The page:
Enough preliminaries. On with the show!

Read More Show Less

Table of Contents

Foreword.

Preface.

L ist of Abbreviations.

Chapter 1. Introduction.

The goals of J2EE.
Middleware and J2EE.
J2EE implementation.
The ten fallacies of enterprise computing.

Chapter 2. Architecture.

Item 1: Prefer components as the key element of development, deployment, and reuse.
Item 2: Prefer loose coupling across component boundaries.
Item 3: Differentiate layers from tiers.
Item 4: Keep data and processors close together.
Item 5: Remember that identity breeds contention.
Item 6: Use hook points to inject optimizations, customizations, or new functionality.
Item 7: Be robust in the face of failure.
Item 8: Define your performance and scalability goals.
Item 9: Restrict EJB to transactional processing.
Item 10: Never optimize without profiling first.
Item 11: Recognize the cost of vendor neutrality.
Item 12: Build in monitoring support.
Item 13: Build in administration support.
Item 14: Make deployment as simple as possible.

Chapter 3. Communication.

Item 15: Understand all your communications options.
Item 16: Consider your lookup carefully.
Item 17: Recognize the cost of network access.
Item 18: Prefer context-complete communication styles.
Item 19: Prefer data-driven communication over behavior-driven communication.
Item 20: Avoid waiting for remote service requests to respond.
Item 21: Consider partitioning components to avoid excessive load on any one machine.
Item 22: Consider using Web Services for open integration.
Item 23: Pass data in bulk.
Item 24: Consider rolling your own communication proxies.

Chapter 4. Processing.

Item 25: Keep it simple.
Item 26: Prefer rules engines for complex state evaluation and execution.
Item 27: Prefer transactional processing for implicitly nonatomic failure scenarios.
Item 28: Differentiate user transactions from system transactions.
Item 29: Minimize lock windows.
Item 30: Never cede control outside your component while holding locks.
Item 31: Understand EJB transactional affinity.
Item 32: Prefer local transactions to distributed ones.
Item 33: Consider using optimistic concurrency for better scalability.
Item 34: Consider using pessimistic concurrency for explicit concurrency control.
Item 35: Consider lower isolation levels for better transactional throughput.
Item 36: Use savepoints to keep partial work in the face of rollback.
Item 37: Replicate resources when possible to avoid lock regions.
Item 38: Favor the immutable, for it needs no locks.

Chapter 5. State Management.

Item 39: Use HttpSession sparingly.
Item 40: Use objects-first persistence to preserve your domain model.
Item 41: Use relational-first persistence to expose the power of the relational model.
Item 42: Use procedural-first persistence to create an encapsulation layer.
Item 43: Recognize the object-hierarchical impedance mismatch.
Item 44: Use in-process or local storage to avoid the network.
Item 45: Never assume you own the data or the database.
Item 46: Lazy-load infrequently used data.
Item 47: Eager-load frequently used data.
Item 48: Batch SQL work to avoid round-trips.
Item 49: Know your JDBC provider.
Item 50: Tune your SQL.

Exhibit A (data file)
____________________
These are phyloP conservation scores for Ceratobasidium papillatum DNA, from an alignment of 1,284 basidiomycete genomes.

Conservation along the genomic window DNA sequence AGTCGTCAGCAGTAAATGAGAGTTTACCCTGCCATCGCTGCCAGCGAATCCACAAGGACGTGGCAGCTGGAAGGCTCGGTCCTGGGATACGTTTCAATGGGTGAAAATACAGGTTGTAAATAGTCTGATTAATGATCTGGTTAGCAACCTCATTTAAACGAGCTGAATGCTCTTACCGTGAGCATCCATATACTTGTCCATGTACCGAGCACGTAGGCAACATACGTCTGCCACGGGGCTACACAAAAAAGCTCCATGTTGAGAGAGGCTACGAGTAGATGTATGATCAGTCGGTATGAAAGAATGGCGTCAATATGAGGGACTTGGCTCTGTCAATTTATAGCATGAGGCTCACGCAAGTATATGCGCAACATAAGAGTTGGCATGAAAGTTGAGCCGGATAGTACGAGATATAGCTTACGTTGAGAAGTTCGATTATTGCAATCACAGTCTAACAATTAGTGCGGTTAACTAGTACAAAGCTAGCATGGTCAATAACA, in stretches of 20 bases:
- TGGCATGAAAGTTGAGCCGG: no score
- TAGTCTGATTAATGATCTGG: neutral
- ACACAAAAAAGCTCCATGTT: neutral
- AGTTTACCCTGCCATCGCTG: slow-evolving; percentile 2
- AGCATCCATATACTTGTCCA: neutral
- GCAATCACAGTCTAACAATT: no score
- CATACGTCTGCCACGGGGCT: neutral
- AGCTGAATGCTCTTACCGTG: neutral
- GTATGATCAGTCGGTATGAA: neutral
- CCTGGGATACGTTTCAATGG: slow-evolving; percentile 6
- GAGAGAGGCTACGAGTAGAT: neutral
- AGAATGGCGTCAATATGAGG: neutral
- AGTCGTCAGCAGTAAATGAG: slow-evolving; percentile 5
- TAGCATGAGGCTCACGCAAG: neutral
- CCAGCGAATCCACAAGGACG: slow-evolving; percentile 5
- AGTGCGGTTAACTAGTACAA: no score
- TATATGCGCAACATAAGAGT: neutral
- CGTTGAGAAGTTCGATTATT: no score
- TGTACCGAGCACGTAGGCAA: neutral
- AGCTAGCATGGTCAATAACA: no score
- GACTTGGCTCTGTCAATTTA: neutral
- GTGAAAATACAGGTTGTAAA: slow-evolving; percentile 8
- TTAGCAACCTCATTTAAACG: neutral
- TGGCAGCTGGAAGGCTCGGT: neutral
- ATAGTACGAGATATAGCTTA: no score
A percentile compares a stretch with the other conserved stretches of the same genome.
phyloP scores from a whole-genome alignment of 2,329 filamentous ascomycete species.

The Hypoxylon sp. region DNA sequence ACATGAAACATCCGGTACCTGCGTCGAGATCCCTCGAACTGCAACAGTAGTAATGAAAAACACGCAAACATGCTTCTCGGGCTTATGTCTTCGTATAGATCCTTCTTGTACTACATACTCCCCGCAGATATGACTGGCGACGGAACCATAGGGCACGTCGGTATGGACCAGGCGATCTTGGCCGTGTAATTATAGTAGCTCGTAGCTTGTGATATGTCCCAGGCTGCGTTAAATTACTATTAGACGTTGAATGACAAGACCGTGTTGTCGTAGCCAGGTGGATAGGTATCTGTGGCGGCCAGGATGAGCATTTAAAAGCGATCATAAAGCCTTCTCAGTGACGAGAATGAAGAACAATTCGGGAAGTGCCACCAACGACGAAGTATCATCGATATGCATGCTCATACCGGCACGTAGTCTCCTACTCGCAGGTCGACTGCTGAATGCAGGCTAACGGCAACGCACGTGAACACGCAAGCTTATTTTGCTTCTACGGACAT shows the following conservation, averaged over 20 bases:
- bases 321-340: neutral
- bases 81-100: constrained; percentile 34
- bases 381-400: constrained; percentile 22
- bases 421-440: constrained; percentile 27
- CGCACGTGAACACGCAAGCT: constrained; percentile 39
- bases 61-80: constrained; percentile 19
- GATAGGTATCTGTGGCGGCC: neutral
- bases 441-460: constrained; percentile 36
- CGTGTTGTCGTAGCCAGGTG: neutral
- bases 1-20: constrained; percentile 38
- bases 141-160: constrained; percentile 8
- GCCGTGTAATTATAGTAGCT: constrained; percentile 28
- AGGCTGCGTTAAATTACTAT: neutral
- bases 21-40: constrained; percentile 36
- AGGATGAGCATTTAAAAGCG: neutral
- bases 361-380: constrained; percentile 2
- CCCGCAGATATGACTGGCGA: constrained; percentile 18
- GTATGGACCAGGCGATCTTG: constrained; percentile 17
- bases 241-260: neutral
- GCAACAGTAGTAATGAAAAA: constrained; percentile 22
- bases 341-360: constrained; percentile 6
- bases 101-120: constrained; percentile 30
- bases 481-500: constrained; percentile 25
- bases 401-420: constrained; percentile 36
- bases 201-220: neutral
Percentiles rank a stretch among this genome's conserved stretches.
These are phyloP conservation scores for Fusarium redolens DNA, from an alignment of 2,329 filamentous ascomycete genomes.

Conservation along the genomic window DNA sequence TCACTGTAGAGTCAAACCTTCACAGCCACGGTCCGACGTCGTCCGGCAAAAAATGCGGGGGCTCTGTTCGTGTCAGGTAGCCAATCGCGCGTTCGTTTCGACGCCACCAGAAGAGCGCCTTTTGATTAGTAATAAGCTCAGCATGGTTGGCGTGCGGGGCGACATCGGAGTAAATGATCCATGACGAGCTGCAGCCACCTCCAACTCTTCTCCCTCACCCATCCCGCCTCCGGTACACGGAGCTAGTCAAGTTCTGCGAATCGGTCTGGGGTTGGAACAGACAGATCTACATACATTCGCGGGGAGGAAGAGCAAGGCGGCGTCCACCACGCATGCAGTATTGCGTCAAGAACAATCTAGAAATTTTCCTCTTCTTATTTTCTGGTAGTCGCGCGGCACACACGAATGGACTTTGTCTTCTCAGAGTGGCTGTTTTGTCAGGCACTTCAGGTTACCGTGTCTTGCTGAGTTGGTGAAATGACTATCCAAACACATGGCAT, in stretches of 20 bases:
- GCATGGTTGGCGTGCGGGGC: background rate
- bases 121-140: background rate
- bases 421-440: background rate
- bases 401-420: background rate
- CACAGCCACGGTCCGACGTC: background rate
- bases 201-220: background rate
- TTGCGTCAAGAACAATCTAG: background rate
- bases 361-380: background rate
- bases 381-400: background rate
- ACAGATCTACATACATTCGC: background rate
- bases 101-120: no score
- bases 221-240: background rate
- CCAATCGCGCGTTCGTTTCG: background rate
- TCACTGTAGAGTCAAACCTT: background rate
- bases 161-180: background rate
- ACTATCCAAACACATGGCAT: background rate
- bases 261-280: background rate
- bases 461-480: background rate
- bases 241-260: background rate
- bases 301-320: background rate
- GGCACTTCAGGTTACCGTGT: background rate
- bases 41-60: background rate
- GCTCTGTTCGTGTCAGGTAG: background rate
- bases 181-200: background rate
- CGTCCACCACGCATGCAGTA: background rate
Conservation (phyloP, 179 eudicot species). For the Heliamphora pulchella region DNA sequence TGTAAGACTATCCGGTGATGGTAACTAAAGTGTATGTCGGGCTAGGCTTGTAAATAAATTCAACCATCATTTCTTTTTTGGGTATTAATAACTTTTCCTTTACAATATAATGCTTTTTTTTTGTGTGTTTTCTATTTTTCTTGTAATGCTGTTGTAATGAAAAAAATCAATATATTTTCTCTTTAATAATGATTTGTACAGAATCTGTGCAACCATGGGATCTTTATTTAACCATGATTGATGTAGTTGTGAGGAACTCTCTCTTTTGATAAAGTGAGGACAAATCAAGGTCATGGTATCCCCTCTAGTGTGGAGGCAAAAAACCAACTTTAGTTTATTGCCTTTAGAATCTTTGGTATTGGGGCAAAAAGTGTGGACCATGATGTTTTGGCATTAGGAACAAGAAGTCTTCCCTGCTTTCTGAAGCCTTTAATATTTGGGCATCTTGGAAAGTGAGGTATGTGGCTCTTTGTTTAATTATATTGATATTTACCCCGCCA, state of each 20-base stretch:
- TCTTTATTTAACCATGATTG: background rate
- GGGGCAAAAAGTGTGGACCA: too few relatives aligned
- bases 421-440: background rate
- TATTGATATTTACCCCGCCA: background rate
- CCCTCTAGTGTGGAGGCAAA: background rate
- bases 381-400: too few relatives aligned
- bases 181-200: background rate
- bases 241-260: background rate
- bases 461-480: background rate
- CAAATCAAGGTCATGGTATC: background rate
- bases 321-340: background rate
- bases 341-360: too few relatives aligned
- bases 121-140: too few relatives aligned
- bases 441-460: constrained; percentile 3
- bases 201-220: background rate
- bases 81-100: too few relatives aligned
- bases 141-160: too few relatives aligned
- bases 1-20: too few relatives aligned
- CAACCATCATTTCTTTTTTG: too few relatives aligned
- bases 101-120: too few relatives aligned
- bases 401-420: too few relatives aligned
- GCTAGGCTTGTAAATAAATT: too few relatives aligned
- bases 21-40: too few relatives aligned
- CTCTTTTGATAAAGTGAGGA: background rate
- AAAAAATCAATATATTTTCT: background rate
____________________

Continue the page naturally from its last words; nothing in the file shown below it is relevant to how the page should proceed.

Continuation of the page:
Chapter 6. Presentation.

Item 51: Consider rich-client UI technologies.
Dynamic HTML.
Macromedia Flash.
Applets.
The UrlClassLoader class.
JNLP and Java Web Start. Item 52: Keep HTML minimal.
Item 53: Separate presentation from processing.
Item 54: Keep style separate from content.
Item 55: Pregenerate content to minimize processing.
Item 56: Validate early, validate everything.

Chapter 7. Security.

Item 57: Security is a process, not a product.
Item 58: Remember that security is not just prevention.
Item 59: Establish a threat model.
Item 60: Assume insecurity.
Item 61: Always validate user input.
Item 62: Turn on platform security.
Item 63: Use role-based authorization.
Item 64: Use SignedObject to provide integrity of Serialized objects.
Item 65: Use SealedObject to provide confidentiality of Serializable objects.
Item 66: Use GuardedObject to provide access control on objects.

Chapter 8. System.

Item 67: Aggressively release resources.
Item 68: Tune the JVM.
Item 69: Use independent JREs for side-by-side versioning.
Item 70: Recognize ClassLoader boundaries.
Isolation.
Versioning. Item 71: Understand Java Object Serialization.
The serialVerUID field.
Customization (writeObject and readObject).
Replacement (writeReplace and readResolve).
Further Details 415Item 72: Don't fight the garbage collector.
Item 73: Prefer container-managed resource management.
Item 74: Use reference objects to augment garbage collection behavior.
SoftReference objects.
WeakReference objects.
PhantomReference objects. Item 75: Don't be afraid of JNI code on the server.

Bibliography.

Index.

Read More Show Less

Preface

Those who cannot remember the past are doomed to repeat it.
—George Santayana

These are heady days for Java programmers. Commercially available for less than a decade, Java has nevertheless emerged as the language of choice for enterprise systems on nearly all major computing platforms. Companies and individuals with challenging programming problems increasingly embrace the language and platform, and the question faced by those who do not use Java is often when they will start, not if. The breadth and scope of the specifications and libraries defined by and under the Java 2 Enterprise Edition Specification—which both dwarfs and subsumes that of the Java language itself—makes it possible to write rich, complex systems without sacrificing performance or implementing common algorithms or data structures from scratch. The Java language and virtual machines grow ever more powerful. Tools and environments for Java development grow ever more abundant and robust. Commercial libraries all but obviate the need to write code in many application areas.